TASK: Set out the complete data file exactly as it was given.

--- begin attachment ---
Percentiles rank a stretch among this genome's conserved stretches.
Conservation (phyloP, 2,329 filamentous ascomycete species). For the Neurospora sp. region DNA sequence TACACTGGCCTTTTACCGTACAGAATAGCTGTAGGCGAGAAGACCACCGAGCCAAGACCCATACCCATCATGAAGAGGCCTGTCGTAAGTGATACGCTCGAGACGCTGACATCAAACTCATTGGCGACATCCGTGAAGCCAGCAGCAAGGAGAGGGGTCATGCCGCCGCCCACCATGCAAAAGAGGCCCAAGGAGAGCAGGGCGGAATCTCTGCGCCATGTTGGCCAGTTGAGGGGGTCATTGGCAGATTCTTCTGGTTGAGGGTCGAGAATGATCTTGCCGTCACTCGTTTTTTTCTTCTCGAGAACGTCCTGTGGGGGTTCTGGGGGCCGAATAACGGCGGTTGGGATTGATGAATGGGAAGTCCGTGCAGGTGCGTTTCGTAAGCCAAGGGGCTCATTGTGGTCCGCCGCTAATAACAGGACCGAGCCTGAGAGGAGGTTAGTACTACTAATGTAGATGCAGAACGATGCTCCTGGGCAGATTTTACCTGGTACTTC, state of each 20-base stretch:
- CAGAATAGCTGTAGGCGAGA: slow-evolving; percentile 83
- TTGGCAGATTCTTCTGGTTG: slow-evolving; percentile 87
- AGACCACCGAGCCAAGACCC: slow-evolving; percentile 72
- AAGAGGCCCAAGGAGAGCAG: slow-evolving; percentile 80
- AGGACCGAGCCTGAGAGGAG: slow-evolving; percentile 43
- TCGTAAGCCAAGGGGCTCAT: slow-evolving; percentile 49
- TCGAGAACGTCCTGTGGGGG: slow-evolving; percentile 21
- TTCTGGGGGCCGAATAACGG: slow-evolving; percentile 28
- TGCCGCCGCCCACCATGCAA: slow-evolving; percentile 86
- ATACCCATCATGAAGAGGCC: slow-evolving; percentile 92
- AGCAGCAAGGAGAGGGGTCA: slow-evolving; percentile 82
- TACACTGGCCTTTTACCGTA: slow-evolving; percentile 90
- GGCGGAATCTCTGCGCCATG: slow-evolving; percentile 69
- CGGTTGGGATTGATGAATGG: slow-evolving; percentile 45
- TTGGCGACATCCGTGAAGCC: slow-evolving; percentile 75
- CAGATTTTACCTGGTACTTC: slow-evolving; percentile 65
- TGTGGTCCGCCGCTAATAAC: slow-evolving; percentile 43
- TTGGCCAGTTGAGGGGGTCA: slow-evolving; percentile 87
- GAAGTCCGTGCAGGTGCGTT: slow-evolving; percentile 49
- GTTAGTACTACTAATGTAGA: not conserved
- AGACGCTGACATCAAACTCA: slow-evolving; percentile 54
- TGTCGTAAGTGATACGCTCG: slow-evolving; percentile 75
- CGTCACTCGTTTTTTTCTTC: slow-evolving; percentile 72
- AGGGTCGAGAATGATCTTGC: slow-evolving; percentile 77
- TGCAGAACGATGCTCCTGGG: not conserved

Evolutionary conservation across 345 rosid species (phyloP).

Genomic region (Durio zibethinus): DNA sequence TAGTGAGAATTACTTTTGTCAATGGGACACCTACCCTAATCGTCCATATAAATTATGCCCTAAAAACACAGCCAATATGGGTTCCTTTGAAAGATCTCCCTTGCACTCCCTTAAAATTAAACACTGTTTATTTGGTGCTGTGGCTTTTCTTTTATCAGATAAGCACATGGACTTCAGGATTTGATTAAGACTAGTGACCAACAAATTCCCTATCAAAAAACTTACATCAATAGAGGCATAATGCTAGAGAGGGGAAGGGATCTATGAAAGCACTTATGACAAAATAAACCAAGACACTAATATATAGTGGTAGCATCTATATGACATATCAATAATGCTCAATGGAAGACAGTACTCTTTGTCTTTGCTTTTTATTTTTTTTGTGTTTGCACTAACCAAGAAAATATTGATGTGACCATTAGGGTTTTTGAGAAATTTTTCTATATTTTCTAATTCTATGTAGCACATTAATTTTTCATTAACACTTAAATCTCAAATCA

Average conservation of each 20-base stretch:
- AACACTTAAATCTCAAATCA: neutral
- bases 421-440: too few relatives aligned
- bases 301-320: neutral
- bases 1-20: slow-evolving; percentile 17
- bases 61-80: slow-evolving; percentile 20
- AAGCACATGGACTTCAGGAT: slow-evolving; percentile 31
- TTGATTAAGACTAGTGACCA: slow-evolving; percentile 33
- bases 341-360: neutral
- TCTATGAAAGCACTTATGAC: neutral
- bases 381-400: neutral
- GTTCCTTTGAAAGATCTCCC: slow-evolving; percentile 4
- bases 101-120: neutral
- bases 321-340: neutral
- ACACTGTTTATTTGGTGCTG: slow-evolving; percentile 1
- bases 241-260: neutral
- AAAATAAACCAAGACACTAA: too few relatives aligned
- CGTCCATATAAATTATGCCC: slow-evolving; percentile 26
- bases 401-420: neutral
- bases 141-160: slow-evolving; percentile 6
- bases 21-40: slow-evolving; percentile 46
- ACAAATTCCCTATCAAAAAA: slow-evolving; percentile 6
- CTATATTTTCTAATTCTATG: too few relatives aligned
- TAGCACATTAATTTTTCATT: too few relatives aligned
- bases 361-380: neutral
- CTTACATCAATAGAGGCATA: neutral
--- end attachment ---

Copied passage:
Percentiles rank a stretch among this genome's conserved stretches.
Conservation (phyloP, 2,329 filamentous ascomycete species). For the Neurospora sp. region DNA sequence TACACTGGCCTTTTACCGTACAGAATAGCTGTAGGCGAGAAGACCACCGAGCCAAGACCCATACCCATCATGAAGAGGCCTGTCGTAAGTGATACGCTCGAGACGCTGACATCAAACTCATTGGCGACATCCGTGAAGCCAGCAGCAAGGAGAGGGGTCATGCCGCCGCCCACCATGCAAAAGAGGCCCAAGGAGAGCAGGGCGGAATCTCTGCGCCATGTTGGCCAGTTGAGGGGGTCATTGGCAGATTCTTCTGGTTGAGGGTCGAGAATGATCTTGCCGTCACTCGTTTTTTTCTTCTCGAGAACGTCCTGTGGGGGTTCTGGGGGCCGAATAACGGCGGTTGGGATTGATGAATGGGAAGTCCGTGCAGGTGCGTTTCGTAAGCCAAGGGGCTCATTGTGGTCCGCCGCTAATAACAGGACCGAGCCTGAGAGGAGGTTAGTACTACTAATGTAGATGCAGAACGATGCTCCTGGGCAGATTTTACCTGGTACTTC, state of each 20-base stretch:
- CAGAATAGCTGTAGGCGAGA: slow-evolving; percentile 83
- TTGGCAGATTCTTCTGGTTG: slow-evolving; percentile 87
- AGACCACCGAGCCAAGACCC: slow-evolving; percentile 72
- AAGAGGCCCAAGGAGAGCAG: slow-evolving; percentile 80
- AGGACCGAGCCTGAGAGGAG: slow-evolving; percentile 43
- TCGTAAGCCAAGGGGCTCAT: slow-evolving; percentile 49
- TCGAGAACGTCCTGTGGGGG: slow-evolving; percentile 21
- TTCTGGGGGCCGAATAACGG: slow-evolving; percentile 28
- TGCCGCCGCCCACCATGCAA: slow-evolving; percentile 86
- ATACCCATCATGAAGAGGCC: slow-evolving; percentile 92
- AGCAGCAAGGAGAGGGGTCA: slow-evolving; percentile 82
- TACACTGGCCTTTTACCGTA: slow-evolving; percentile 90
- GGCGGAATCTCTGCGCCATG: slow-evolving; percentile 69
- CGGTTGGGATTGATGAATGG: slow-evolving; percentile 45
- TTGGCGACATCCGTGAAGCC: slow-evolving; percentile 75
- CAGATTTTACCTGGTACTTC: slow-evolving; percentile 65
- TGTGGTCCGCCGCTAATAAC: slow-evolving; percentile 43
- TTGGCCAGTTGAGGGGGTCA: slow-evolving; percentile 87
- GAAGTCCGTGCAGGTGCGTT: slow-evolving; percentile 49
- GTTAGTACTACTAATGTAGA: not conserved
- AGACGCTGACATCAAACTCA: slow-evolving; percentile 54
- TGTCGTAAGTGATACGCTCG: slow-evolving; percentile 75
- CGTCACTCGTTTTTTTCTTC: slow-evolving; percentile 72
- AGGGTCGAGAATGATCTTGC: slow-evolving; percentile 77
- TGCAGAACGATGCTCCTGGG: not conserved

Evolutionary conservation across 345 rosid species (phyloP).

Genomic region (Durio zibethinus): DNA sequence TAGTGAGAATTACTTTTGTCAATGGGACACCTACCCTAATCGTCCATATAAATTATGCCCTAAAAACACAGCCAATATGGGTTCCTTTGAAAGATCTCCCTTGCACTCCCTTAAAATTAAACACTGTTTATTTGGTGCTGTGGCTTTTCTTTTATCAGATAAGCACATGGACTTCAGGATTTGATTAAGACTAGTGACCAACAAATTCCCTATCAAAAAACTTACATCAATAGAGGCATAATGCTAGAGAGGGGAAGGGATCTATGAAAGCACTTATGACAAAATAAACCAAGACACTAATATATAGTGGTAGCATCTATATGACATATCAATAATGCTCAATGGAAGACAGTACTCTTTGTCTTTGCTTTTTATTTTTTTTGTGTTTGCACTAACCAAGAAAATATTGATGTGACCATTAGGGTTTTTGAGAAATTTTTCTATATTTTCTAATTCTATGTAGCACATTAATTTTTCATTAACACTTAAATCTCAAATCA

Average conservation of each 20-base stretch:
- AACACTTAAATCTCAAATCA: neutral
- bases 421-440: too few relatives aligned
- bases 301-320: neutral
- bases 1-20: slow-evolving; percentile 17
- bases 61-80: slow-evolving; percentile 20
- AAGCACATGGACTTCAGGAT: slow-evolving; percentile 31
- TTGATTAAGACTAGTGACCA: slow-evolving; percentile 33
- bases 341-360: neutral
- TCTATGAAAGCACTTATGAC: neutral
- bases 381-400: neutral
- GTTCCTTTGAAAGATCTCCC: slow-evolving; percentile 4
- bases 101-120: neutral
- bases 321-340: neutral
- ACACTGTTTATTTGGTGCTG: slow-evolving; percentile 1
- bases 241-260: neutral
- AAAATAAACCAAGACACTAA: too few relatives aligned
- CGTCCATATAAATTATGCCC: slow-evolving; percentile 26
- bases 401-420: neutral
- bases 141-160: slow-evolving; percentile 6
- bases 21-40: slow-evolving; percentile 46
- ACAAATTCCCTATCAAAAAA: slow-evolving; percentile 6
- CTATATTTTCTAATTCTATG: too few relatives aligned
- TAGCACATTAATTTTTCATT: too few relatives aligned
- bases 361-380: neutral
- CTTACATCAATAGAGGCATA: neutral